SAN DIEGO — The amount of cocaine seized at the commercial ports of entry along the U.S.-Mexico border plummeted 84% in 1997, forcing U.S. Customs Service officials to develop a new drug-fighting strategy and leaving them concerned about a backlash in Congress.
Bill Heffelsinger, assistant to acting customs Commissioner Samuel H. Banks, said Tuesday that inspectors working at the high-risk commercial ports on the Southwest border confiscated 2,383 pounds of cocaine last year, compared to 15,114 pounds in 1996.
Nationwide, the quantity of cocaine seized by the agency dropped 15% last year to 159,475 pounds, compared to 187,947 pounds in 1996, Heffelsinger added. The total number of seizures by customs agents and inspectors of all kinds of drugs was a record 26,240 nationwide last year, authorities said.
Acting Commissioner Banks, in an interview Tuesday, said the drop in cocaine seizures is worrisome. "You look at those numbers and you want to be your own worst critic," Banks said. "You're going to be asked questions on [Capitol] Hill, and we have to provide answers [for how to stop the flow of drugs]."
Rep. Ron Packard (R-Oceanside) said Tuesday he was disappointed by customs' failure to seize more cocaine at the commercial ports.
"Congress has directed almost every possible resource toward drug interdiction efforts, including more agents, better technology and several hundred million dollars in additional funding," said Packard. "These are not the results we expected. If interdiction is down, the American people deserve some answers."
Customs officials hope to find answers through Operation Brass Ring, a new nationwide drug interdiction strategy launched by the agency this week. Officials said the operation is part of a broader five-year program by the Office of National Drug Control Policy to reduce by 50% the amount of illegal drugs entering the country.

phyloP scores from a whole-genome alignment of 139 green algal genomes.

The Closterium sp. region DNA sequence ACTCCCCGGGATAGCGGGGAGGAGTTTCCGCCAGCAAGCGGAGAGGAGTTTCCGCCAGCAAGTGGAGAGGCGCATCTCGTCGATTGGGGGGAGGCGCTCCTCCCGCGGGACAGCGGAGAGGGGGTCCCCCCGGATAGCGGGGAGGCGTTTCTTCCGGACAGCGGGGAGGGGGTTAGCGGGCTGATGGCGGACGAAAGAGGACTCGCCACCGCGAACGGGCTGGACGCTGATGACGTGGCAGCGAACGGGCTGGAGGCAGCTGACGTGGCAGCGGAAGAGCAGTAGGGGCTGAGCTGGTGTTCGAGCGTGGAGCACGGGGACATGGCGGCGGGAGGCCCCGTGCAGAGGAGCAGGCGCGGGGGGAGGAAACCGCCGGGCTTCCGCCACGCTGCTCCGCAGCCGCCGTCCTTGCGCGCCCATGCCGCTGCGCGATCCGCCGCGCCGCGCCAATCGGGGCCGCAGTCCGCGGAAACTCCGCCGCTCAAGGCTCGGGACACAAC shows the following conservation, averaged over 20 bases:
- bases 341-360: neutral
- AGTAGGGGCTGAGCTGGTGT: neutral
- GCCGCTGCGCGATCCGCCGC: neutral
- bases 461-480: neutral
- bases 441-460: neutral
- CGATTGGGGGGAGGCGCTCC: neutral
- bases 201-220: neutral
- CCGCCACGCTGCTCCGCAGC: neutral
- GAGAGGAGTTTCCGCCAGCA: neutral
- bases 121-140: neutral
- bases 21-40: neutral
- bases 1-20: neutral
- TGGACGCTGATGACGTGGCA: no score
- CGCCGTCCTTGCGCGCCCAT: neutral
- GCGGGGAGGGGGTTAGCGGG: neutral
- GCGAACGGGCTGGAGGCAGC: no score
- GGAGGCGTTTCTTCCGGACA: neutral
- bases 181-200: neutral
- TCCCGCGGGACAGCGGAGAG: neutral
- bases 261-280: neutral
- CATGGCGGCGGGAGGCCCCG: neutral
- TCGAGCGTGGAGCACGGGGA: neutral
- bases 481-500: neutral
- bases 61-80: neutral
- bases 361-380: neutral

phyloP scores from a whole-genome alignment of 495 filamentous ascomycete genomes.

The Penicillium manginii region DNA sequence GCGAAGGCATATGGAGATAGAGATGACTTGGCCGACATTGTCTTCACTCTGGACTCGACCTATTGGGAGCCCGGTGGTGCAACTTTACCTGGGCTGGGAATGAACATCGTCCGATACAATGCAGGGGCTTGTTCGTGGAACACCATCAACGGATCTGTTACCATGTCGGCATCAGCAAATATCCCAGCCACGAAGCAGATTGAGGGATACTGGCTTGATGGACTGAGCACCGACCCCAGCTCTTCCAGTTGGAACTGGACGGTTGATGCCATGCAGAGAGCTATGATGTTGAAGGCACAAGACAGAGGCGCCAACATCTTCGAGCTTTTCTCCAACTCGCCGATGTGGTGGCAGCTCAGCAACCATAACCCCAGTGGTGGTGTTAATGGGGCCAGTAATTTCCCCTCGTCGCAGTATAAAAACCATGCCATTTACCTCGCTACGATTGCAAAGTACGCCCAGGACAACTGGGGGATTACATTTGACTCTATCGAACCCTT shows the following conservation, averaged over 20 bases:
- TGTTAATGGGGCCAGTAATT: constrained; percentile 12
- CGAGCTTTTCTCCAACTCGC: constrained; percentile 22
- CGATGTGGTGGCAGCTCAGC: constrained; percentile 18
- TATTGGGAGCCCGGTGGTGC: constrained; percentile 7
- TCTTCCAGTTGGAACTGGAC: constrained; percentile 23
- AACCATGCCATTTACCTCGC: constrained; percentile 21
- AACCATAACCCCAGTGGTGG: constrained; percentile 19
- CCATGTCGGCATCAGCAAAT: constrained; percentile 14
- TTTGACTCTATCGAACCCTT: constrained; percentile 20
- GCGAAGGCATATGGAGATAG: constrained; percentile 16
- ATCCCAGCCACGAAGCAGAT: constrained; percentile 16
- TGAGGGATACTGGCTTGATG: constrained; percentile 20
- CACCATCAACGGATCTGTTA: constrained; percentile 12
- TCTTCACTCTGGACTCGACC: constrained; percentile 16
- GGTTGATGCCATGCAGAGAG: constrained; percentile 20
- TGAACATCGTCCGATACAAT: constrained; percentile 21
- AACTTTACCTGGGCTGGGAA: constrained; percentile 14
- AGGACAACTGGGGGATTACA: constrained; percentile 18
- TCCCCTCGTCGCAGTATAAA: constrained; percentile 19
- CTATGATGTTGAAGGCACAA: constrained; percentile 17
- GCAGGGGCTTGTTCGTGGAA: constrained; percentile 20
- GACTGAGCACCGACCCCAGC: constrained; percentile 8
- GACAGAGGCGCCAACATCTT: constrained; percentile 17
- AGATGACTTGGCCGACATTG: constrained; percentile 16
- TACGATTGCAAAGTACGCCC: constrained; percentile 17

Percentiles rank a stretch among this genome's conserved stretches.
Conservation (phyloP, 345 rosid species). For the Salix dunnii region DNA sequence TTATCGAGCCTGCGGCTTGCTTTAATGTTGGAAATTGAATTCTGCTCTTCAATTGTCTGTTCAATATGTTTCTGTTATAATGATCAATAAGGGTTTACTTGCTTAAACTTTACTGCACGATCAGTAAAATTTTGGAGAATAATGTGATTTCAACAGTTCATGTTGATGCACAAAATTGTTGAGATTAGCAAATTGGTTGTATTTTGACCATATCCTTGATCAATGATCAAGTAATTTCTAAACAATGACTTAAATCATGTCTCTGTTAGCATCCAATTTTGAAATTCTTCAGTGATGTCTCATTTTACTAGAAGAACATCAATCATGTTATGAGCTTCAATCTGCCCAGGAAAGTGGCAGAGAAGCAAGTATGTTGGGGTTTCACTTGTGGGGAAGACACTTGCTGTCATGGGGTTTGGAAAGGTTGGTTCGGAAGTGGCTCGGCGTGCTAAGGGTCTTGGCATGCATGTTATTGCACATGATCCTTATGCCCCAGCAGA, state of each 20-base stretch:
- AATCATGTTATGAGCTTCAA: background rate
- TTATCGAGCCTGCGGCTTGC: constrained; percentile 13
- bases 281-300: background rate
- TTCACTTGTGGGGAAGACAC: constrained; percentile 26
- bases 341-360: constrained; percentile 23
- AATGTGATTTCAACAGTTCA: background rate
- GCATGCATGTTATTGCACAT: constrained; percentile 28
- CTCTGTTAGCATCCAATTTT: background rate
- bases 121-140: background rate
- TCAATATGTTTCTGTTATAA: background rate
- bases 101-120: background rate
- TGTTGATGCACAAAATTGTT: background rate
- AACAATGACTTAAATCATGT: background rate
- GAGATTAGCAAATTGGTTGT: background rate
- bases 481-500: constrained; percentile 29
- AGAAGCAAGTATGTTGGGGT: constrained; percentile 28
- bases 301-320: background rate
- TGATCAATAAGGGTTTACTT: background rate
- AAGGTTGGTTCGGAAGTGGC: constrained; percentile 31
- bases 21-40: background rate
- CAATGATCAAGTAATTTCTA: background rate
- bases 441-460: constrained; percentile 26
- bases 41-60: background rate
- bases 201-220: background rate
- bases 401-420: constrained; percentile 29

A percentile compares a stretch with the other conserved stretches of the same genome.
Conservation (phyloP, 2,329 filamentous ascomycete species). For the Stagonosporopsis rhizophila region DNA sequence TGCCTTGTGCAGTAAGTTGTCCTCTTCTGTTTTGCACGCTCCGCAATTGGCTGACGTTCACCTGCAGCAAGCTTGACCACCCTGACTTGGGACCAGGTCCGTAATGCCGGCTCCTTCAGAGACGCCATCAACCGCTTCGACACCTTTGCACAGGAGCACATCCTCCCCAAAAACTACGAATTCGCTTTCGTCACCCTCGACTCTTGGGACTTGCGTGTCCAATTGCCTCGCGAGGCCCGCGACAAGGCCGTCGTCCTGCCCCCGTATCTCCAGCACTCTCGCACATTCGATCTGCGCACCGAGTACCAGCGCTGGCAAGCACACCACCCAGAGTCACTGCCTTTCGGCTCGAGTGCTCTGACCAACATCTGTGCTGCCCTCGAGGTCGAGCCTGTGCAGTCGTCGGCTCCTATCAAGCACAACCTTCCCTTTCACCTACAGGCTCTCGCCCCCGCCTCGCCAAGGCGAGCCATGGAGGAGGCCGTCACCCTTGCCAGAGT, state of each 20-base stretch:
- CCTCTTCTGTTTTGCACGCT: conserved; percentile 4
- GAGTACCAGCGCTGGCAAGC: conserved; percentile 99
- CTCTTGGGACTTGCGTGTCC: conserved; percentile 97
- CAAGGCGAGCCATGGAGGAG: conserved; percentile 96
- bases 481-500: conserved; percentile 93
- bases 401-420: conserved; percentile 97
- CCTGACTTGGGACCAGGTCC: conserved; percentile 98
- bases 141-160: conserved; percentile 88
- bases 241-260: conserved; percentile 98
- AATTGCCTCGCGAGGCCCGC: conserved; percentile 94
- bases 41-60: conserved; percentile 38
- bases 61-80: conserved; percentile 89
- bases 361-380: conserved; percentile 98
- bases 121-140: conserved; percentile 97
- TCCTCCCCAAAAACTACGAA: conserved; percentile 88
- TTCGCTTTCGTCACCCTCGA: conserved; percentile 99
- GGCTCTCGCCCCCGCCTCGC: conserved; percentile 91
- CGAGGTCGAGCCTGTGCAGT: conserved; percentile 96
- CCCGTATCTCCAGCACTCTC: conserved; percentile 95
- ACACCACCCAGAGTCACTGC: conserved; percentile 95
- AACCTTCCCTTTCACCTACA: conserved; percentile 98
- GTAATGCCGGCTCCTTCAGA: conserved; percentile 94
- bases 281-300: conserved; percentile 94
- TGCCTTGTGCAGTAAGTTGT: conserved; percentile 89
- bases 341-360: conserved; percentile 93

Memos obtained by The Times show that the new strategy comes at a time of concern among customs union officials over possible political repercussions resulting from the drop in the amount of cocaine caught at the commercial ports.
A Nov. 28, 1997, National Treasury Employees Union memo noted that Congress had authorized $64 million in funding in 1997 for 657 new enforcement positions along the Southwest border as part of Operation Hard Line, the drug interdiction plan in effect at the time.
Hard Line was launched in 1995 after The Times reported that there had been virtually no cocaine seizures at the biggest commercial ports on the U.S.-Mexico border, where thousands of trucks cross daily.
The union memo predicted that "no doubt Congress will be highly upset with these  figures . . . border drug interdiction is becoming a major political issue in Washington."
Another union memo on Dec. 22 said new "enforcement operations" were needed and urged inspectors to be flexible and imaginative in their approach to drug interdiction.
"The objective being to increase our seizures so customs and [the union] don't get their heads handed to them by the politicians in Washington when the budget meetings start in March," the memo said.
Robert Tobias, president of the employees union, said he would not apologize for the blunt talk in the memos.
"This was me doing my job as president to inform [members] what the stakes are," said Tobias. "There's nothing wrong with telling people that if you don't get off your duff you're in danger of losing your job. Brass Ring is a wake-up call to all of us involved in fighting drugs."
On Tuesday, Banks said he was pleased that the president's proposed customs operating budget for 1999, publicly announced Tuesday, was $1.8 billion, up from $1.7 billion in 1998. That budget must still be approved by Congress.
Banks said he was willing to publicly admit some of the agency's enforcement problems "so we can get the issue out there, even if it's critical to us."
"I'm willing to take it on the chin if necessary to get the message out, so we can focus on the drug problem," Banks said.
Banks said Brass Ring will "dramatically increase drug seizures" at the 24 ports of entry on the U.S.-Mexico border.
A Nov. 28, 1997, report by the union said that "intelligence sources are reporting that 5 to 7 tons of illegal drugs are being smuggled from Mexico to the U.S. every day."
In the interview Tuesday, Banks said he does not dispute the union's figures.
Concern over the declining cocaine interdiction figures arose in September, when Banks reported in a memo to customs employees that he had met with Gen. Barry McCaffrey, head of the Office of National Drug Control Policy. The Sept. 18, 1997, memo said that "we were asked some tough questions about the effectiveness of our various operations, and we did not always have convincing answers."
Heffelsinger said the biggest problem in customs' interdiction plan had been its predictability.